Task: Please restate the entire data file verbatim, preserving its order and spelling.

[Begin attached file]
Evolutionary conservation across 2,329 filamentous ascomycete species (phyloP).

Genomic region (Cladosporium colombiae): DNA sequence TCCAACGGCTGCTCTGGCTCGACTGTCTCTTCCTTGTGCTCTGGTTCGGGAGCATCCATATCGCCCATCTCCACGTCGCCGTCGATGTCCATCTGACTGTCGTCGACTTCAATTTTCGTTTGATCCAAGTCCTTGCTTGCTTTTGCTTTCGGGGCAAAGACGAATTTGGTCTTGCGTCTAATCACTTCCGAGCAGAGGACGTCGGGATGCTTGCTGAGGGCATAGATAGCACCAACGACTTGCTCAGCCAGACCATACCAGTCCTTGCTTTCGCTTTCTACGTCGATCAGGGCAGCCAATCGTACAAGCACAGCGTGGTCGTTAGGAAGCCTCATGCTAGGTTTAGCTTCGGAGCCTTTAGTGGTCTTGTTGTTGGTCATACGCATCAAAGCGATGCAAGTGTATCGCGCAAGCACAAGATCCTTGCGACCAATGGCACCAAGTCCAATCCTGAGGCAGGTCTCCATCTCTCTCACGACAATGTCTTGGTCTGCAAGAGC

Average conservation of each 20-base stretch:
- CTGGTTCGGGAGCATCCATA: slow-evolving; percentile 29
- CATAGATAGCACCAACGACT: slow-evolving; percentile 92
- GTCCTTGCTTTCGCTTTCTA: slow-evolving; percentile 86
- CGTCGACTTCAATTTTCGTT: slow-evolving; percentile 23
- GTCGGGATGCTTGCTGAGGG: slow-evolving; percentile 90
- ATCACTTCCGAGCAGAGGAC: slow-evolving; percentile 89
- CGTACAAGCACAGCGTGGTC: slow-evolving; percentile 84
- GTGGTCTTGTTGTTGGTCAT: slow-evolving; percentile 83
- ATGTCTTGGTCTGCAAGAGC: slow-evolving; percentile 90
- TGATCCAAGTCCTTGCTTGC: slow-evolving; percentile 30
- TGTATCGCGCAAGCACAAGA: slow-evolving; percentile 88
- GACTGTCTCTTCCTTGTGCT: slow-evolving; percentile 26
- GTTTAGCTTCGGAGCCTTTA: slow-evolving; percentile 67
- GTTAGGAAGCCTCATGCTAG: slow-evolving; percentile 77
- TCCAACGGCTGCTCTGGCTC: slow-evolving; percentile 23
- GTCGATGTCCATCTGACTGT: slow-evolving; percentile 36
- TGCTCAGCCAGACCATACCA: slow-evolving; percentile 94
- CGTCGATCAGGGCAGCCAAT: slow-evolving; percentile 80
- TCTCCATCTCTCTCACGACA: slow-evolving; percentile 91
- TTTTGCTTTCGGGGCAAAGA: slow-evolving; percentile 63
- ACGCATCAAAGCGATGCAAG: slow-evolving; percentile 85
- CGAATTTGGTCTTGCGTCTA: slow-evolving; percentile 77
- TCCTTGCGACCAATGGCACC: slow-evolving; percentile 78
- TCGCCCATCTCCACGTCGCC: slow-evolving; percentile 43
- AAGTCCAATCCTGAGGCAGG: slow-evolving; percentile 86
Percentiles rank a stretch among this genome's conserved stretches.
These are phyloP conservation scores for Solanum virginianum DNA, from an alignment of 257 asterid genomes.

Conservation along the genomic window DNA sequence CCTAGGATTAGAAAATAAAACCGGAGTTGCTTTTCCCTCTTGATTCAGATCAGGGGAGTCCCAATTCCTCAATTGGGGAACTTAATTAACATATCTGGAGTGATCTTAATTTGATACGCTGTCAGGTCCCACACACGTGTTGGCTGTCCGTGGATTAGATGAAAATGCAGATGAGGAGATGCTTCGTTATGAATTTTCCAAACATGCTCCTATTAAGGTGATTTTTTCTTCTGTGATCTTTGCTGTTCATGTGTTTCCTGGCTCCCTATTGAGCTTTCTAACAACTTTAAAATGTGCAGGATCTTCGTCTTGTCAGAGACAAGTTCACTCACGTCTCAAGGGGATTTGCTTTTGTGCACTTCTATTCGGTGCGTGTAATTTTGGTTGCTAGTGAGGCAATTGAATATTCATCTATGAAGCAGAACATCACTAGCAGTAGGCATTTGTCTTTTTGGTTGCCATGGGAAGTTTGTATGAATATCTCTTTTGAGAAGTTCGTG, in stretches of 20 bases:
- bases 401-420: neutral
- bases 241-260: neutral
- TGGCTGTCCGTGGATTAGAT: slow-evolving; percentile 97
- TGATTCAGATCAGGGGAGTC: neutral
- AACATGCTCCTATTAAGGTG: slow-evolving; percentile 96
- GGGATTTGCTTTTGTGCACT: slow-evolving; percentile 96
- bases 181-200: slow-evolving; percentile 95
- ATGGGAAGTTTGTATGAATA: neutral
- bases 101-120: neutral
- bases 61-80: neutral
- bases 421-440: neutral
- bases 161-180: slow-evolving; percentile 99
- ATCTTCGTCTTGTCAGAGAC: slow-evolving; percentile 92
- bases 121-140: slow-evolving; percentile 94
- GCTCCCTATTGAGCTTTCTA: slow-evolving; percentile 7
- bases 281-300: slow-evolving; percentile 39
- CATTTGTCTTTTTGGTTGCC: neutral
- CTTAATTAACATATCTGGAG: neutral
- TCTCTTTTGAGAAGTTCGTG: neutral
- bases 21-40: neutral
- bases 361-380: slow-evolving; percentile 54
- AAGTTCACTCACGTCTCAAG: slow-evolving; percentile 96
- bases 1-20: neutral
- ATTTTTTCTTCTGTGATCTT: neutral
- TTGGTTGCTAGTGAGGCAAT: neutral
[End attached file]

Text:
Evolutionary conservation across 2,329 filamentous ascomycete species (phyloP).

Genomic region (Cladosporium colombiae): DNA sequence TCCAACGGCTGCTCTGGCTCGACTGTCTCTTCCTTGTGCTCTGGTTCGGGAGCATCCATATCGCCCATCTCCACGTCGCCGTCGATGTCCATCTGACTGTCGTCGACTTCAATTTTCGTTTGATCCAAGTCCTTGCTTGCTTTTGCTTTCGGGGCAAAGACGAATTTGGTCTTGCGTCTAATCACTTCCGAGCAGAGGACGTCGGGATGCTTGCTGAGGGCATAGATAGCACCAACGACTTGCTCAGCCAGACCATACCAGTCCTTGCTTTCGCTTTCTACGTCGATCAGGGCAGCCAATCGTACAAGCACAGCGTGGTCGTTAGGAAGCCTCATGCTAGGTTTAGCTTCGGAGCCTTTAGTGGTCTTGTTGTTGGTCATACGCATCAAAGCGATGCAAGTGTATCGCGCAAGCACAAGATCCTTGCGACCAATGGCACCAAGTCCAATCCTGAGGCAGGTCTCCATCTCTCTCACGACAATGTCTTGGTCTGCAAGAGC

Average conservation of each 20-base stretch:
- CTGGTTCGGGAGCATCCATA: slow-evolving; percentile 29
- CATAGATAGCACCAACGACT: slow-evolving; percentile 92
- GTCCTTGCTTTCGCTTTCTA: slow-evolving; percentile 86
- CGTCGACTTCAATTTTCGTT: slow-evolving; percentile 23
- GTCGGGATGCTTGCTGAGGG: slow-evolving; percentile 90
- ATCACTTCCGAGCAGAGGAC: slow-evolving; percentile 89
- CGTACAAGCACAGCGTGGTC: slow-evolving; percentile 84
- GTGGTCTTGTTGTTGGTCAT: slow-evolving; percentile 83
- ATGTCTTGGTCTGCAAGAGC: slow-evolving; percentile 90
- TGATCCAAGTCCTTGCTTGC: slow-evolving; percentile 30
- TGTATCGCGCAAGCACAAGA: slow-evolving; percentile 88
- GACTGTCTCTTCCTTGTGCT: slow-evolving; percentile 26
- GTTTAGCTTCGGAGCCTTTA: slow-evolving; percentile 67
- GTTAGGAAGCCTCATGCTAG: slow-evolving; percentile 77
- TCCAACGGCTGCTCTGGCTC: slow-evolving; percentile 23
- GTCGATGTCCATCTGACTGT: slow-evolving; percentile 36
- TGCTCAGCCAGACCATACCA: slow-evolving; percentile 94
- CGTCGATCAGGGCAGCCAAT: slow-evolving; percentile 80
- TCTCCATCTCTCTCACGACA: slow-evolving; percentile 91
- TTTTGCTTTCGGGGCAAAGA: slow-evolving; percentile 63
- ACGCATCAAAGCGATGCAAG: slow-evolving; percentile 85
- CGAATTTGGTCTTGCGTCTA: slow-evolving; percentile 77
- TCCTTGCGACCAATGGCACC: slow-evolving; percentile 78
- TCGCCCATCTCCACGTCGCC: slow-evolving; percentile 43
- AAGTCCAATCCTGAGGCAGG: slow-evolving; percentile 86
Percentiles rank a stretch among this genome's conserved stretches.
These are phyloP conservation scores for Solanum virginianum DNA, from an alignment of 257 asterid genomes.

Conservation along the genomic window DNA sequence CCTAGGATTAGAAAATAAAACCGGAGTTGCTTTTCCCTCTTGATTCAGATCAGGGGAGTCCCAATTCCTCAATTGGGGAACTTAATTAACATATCTGGAGTGATCTTAATTTGATACGCTGTCAGGTCCCACACACGTGTTGGCTGTCCGTGGATTAGATGAAAATGCAGATGAGGAGATGCTTCGTTATGAATTTTCCAAACATGCTCCTATTAAGGTGATTTTTTCTTCTGTGATCTTTGCTGTTCATGTGTTTCCTGGCTCCCTATTGAGCTTTCTAACAACTTTAAAATGTGCAGGATCTTCGTCTTGTCAGAGACAAGTTCACTCACGTCTCAAGGGGATTTGCTTTTGTGCACTTCTATTCGGTGCGTGTAATTTTGGTTGCTAGTGAGGCAATTGAATATTCATCTATGAAGCAGAACATCACTAGCAGTAGGCATTTGTCTTTTTGGTTGCCATGGGAAGTTTGTATGAATATCTCTTTTGAGAAGTTCGTG, in stretches of 20 bases:
- bases 401-420: neutral
- bases 241-260: neutral
- TGGCTGTCCGTGGATTAGAT: slow-evolving; percentile 97
- TGATTCAGATCAGGGGAGTC: neutral
- AACATGCTCCTATTAAGGTG: slow-evolving; percentile 96
- GGGATTTGCTTTTGTGCACT: slow-evolving; percentile 96
- bases 181-200: slow-evolving; percentile 95
- ATGGGAAGTTTGTATGAATA: neutral
- bases 101-120: neutral
- bases 61-80: neutral
- bases 421-440: neutral
- bases 161-180: slow-evolving; percentile 99
- ATCTTCGTCTTGTCAGAGAC: slow-evolving; percentile 92
- bases 121-140: slow-evolving; percentile 94
- GCTCCCTATTGAGCTTTCTA: slow-evolving; percentile 7
- bases 281-300: slow-evolving; percentile 39
- CATTTGTCTTTTTGGTTGCC: neutral
- CTTAATTAACATATCTGGAG: neutral
- TCTCTTTTGAGAAGTTCGTG: neutral
- bases 21-40: neutral
- bases 361-380: slow-evolving; percentile 54
- AAGTTCACTCACGTCTCAAG: slow-evolving; percentile 96
- bases 1-20: neutral
- ATTTTTTCTTCTGTGATCTT: neutral
- TTGGTTGCTAGTGAGGCAAT: neutral